Afghan and Iranian Women are a Force in the Fight for Freedom

By Natalie Gonnella-Platts and Valerie Dowling

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Afghan women, who have seen their rights diminish day by day, demonstrate in the center of Kabul, Afghanistan, Aug. 13, 2022. Photo by Oriane Zerah/Abaca/Sipa
USA (Sipa via AP Images)



  • Governments and philanthropic organizations should dedicate greater resources to support women-led organizations, women-led movements, cross-border collaboration, and the engagement of men and boys in gender-equity efforts.
  • United Nations institutions and individual member states should follow through on promises to confront crimes against women and children.
  • International sporting bodies, global organizations, and other non-state actors must stop enabling the Taliban and Islamic Republic of Iran on the world stage.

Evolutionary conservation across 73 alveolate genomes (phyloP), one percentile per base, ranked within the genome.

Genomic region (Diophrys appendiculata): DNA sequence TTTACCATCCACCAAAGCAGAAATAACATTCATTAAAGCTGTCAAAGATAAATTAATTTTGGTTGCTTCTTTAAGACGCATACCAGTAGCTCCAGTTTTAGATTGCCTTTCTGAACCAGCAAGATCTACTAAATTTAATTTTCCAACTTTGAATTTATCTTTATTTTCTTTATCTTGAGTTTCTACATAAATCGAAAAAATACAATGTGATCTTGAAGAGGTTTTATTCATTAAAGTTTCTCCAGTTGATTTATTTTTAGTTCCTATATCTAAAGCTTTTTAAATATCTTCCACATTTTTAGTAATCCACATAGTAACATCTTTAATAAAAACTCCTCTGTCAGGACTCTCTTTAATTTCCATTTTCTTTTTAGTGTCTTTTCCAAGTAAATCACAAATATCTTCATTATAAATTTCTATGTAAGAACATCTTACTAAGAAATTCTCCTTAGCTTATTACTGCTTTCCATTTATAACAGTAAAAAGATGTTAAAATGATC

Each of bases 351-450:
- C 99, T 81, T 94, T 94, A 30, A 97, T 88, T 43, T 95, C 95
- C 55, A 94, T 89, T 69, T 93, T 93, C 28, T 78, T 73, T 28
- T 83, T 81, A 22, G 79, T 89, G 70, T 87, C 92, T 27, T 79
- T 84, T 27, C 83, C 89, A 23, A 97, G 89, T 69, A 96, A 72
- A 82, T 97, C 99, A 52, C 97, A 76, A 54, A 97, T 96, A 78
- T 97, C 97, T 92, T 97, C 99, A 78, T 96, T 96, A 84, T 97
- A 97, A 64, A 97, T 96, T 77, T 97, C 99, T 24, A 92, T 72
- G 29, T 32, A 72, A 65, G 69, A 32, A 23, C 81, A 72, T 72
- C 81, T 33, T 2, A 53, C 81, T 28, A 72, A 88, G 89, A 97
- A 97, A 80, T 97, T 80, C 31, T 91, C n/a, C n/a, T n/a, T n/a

• Congress, foreign legislatures, media outlets and other private sector institutions should increase support for data collection efforts that document the experiences of women and girls persecuted by the Taliban and the Islamic Republic of Iran.
  • The U.N. and national governments should formally expand the definition of apartheid to include gender-based discrimination and segregation.
  • The U.S. Congress, foreign legislatures, and U.N. institutions should prioritize the meaningful inclusion of Afghan and Iranian women’s rights advocates in decision-making forums.